On August 29, the Commodity Futures Trading Commission’s Division of Swap Dealer and Intermediary Oversight (Division) issued a no-action letter confirming that it will not recommend enforcement action against a futures commission merchant (FCM) if the accountant’s audit opinion included in the FCM’s annual financial report does not include “critical audit matters” (or the absence thereof) as required by the Public Company Accounting Oversight Board (PCAOB) standards. CFTC regulations generally require accountants engaged in audits of FCMs to register with the PCAOB and to conduct FCM audits in accordance with PCAOB standards. In 2017, the PCAOB adopted AS 3101, which requires an auditor registered with the PCAOB to communicate any critical audit matters in its audit report related to the financial statements of public companies. “Critical audit matters” include matters that are communicated or required to be communicated to the audit committee and: (1) relate to the accounts or disclosures that are material to the financial statements; and (2) involve especially challenging, subjective or complex auditor judgment.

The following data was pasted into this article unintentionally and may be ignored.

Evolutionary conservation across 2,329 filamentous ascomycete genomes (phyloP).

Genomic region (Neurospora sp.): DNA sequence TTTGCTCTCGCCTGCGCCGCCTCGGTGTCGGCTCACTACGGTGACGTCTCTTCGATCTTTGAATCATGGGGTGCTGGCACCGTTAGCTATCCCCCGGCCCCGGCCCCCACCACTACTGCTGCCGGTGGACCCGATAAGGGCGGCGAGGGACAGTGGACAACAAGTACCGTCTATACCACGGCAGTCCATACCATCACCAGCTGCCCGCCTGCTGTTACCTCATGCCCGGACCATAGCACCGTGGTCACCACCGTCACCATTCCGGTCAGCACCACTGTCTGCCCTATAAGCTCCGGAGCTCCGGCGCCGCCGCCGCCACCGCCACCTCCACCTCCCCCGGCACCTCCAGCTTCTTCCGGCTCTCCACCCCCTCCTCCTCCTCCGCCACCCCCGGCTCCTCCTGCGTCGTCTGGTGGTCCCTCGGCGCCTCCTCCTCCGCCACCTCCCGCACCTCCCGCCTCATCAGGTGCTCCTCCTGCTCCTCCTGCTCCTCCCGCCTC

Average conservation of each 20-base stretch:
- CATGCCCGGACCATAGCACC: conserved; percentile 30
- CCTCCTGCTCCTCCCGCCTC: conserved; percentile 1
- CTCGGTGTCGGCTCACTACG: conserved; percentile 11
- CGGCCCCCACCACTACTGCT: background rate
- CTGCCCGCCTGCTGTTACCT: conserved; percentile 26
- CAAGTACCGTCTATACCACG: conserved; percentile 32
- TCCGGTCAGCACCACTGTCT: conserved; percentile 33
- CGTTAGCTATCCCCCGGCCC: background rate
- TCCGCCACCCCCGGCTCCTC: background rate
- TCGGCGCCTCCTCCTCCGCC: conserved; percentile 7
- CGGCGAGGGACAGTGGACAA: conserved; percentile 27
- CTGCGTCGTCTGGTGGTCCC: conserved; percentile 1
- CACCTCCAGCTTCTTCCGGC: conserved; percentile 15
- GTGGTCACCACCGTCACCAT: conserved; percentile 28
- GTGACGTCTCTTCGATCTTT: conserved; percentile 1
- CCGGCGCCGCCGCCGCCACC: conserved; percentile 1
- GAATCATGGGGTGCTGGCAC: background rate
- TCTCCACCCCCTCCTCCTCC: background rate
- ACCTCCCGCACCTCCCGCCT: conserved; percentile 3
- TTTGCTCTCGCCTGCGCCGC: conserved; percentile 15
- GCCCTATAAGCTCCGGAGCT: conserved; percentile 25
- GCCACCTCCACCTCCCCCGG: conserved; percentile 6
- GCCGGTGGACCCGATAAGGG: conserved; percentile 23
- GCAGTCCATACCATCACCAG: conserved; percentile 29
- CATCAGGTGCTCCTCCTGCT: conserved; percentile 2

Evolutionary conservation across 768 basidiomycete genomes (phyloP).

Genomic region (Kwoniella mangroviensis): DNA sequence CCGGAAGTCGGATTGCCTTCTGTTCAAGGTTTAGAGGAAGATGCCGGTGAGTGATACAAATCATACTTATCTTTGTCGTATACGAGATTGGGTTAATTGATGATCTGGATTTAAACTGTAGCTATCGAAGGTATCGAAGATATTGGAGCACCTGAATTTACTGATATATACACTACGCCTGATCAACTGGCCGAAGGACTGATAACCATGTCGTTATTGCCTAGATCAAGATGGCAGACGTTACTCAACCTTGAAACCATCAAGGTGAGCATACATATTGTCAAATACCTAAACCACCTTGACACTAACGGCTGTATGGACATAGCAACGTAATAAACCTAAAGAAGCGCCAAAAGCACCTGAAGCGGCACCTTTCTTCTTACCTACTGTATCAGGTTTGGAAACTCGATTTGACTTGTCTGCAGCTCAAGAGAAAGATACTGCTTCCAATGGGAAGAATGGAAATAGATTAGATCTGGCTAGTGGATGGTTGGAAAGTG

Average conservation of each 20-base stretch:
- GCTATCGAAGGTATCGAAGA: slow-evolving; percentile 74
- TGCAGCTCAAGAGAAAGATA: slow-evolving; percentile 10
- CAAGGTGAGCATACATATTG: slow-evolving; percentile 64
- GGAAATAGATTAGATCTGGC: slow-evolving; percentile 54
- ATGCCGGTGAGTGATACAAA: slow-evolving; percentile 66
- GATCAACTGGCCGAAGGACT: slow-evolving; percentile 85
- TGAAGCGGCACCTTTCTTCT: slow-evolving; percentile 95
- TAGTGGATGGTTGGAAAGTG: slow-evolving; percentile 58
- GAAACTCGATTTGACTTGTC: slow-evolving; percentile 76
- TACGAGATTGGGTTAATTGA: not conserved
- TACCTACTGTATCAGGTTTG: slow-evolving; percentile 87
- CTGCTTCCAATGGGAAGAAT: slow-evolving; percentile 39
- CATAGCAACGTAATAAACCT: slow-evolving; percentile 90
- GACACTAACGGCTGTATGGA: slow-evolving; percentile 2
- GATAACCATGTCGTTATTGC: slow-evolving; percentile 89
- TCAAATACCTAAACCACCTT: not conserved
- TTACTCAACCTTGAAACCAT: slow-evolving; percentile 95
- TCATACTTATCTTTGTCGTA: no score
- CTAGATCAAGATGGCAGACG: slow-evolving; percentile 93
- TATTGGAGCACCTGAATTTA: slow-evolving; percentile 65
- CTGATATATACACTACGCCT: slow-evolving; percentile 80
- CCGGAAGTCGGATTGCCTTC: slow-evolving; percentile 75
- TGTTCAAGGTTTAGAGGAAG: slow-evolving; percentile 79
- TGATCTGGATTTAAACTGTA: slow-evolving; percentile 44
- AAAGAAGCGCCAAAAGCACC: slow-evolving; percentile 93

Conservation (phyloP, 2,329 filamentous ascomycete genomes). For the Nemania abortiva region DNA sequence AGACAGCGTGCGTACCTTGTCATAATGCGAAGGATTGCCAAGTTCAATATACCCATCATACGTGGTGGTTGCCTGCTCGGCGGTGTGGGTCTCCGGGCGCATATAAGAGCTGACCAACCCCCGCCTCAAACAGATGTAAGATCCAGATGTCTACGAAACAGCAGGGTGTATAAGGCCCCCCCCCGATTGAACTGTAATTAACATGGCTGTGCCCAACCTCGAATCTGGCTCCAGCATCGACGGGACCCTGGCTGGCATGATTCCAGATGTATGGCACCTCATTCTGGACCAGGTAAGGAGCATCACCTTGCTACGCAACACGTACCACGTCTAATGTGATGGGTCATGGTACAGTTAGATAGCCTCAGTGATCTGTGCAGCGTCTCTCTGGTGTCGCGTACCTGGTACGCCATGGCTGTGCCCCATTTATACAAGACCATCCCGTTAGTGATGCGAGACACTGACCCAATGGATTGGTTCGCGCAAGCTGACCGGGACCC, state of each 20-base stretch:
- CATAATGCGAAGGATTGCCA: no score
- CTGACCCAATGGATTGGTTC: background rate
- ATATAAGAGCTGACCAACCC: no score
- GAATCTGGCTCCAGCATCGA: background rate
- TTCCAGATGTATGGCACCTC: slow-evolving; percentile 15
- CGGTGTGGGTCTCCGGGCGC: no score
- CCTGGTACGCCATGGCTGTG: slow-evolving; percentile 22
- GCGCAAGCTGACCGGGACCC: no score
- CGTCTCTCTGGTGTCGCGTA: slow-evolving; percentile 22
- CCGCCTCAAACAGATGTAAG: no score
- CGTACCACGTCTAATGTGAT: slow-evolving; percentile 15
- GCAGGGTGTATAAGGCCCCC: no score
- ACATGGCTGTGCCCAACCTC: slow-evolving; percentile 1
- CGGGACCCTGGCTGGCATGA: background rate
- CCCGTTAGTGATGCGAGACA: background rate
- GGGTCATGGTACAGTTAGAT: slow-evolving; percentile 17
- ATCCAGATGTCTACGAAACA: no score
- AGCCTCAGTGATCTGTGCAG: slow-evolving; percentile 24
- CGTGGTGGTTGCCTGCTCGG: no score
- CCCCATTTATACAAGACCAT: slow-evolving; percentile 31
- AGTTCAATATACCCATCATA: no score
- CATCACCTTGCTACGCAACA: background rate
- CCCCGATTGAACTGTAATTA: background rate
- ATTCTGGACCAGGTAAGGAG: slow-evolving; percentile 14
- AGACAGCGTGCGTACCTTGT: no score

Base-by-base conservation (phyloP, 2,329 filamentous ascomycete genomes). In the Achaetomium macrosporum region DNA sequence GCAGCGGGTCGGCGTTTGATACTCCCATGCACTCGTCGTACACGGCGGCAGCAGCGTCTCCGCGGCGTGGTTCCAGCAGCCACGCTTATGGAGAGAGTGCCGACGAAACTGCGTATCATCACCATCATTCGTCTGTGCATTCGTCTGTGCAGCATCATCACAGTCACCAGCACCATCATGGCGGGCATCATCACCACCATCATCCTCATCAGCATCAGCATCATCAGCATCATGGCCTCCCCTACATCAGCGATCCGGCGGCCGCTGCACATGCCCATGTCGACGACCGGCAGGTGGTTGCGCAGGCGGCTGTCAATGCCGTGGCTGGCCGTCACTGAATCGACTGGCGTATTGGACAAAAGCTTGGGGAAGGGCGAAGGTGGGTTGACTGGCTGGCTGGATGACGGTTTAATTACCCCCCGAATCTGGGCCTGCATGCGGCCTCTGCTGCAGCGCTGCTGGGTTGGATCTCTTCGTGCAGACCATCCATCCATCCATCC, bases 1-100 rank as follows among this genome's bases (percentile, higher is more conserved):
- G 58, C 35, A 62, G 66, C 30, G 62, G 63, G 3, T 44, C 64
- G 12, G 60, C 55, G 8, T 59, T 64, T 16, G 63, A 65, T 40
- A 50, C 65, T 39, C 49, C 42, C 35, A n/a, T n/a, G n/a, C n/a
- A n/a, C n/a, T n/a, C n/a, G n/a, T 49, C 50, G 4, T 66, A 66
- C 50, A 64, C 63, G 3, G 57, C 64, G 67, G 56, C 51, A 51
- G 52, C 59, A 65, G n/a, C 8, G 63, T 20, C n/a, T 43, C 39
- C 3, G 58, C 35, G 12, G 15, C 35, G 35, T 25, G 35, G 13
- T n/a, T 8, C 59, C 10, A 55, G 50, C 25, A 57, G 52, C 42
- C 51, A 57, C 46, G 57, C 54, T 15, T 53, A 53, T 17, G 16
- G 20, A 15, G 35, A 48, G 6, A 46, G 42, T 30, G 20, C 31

Under its existing regulatory authority, the PCAOB explicitly excluded SEC-registered broker-dealers reporting under Securities Exchange Act Rule 17a-5 from the critical audit matters provisions of AS 3101. However, the PCAOB does not have regulatory authority with respect to CFTC registrants and did not address the applicability of critical audit matters requirements to the audits of FCMs. Consequently, absent relief from the CFTC or its staff, FCM audits must comply with the critical audit matters requirement.

In granting no-action relief, the Division noted that customer protection regulations already require FCMs to provide significant disclosures to customers, including relevant information about the financial condition, operation and audits of an FCM (similar to broker-dealer customer protection requirements). The Division also noted that the benefits of applying the critical audit matters requirements to FCM audits are minimal, considering the additional compliance costs.

CFTC Letter No. 18-21 is available here.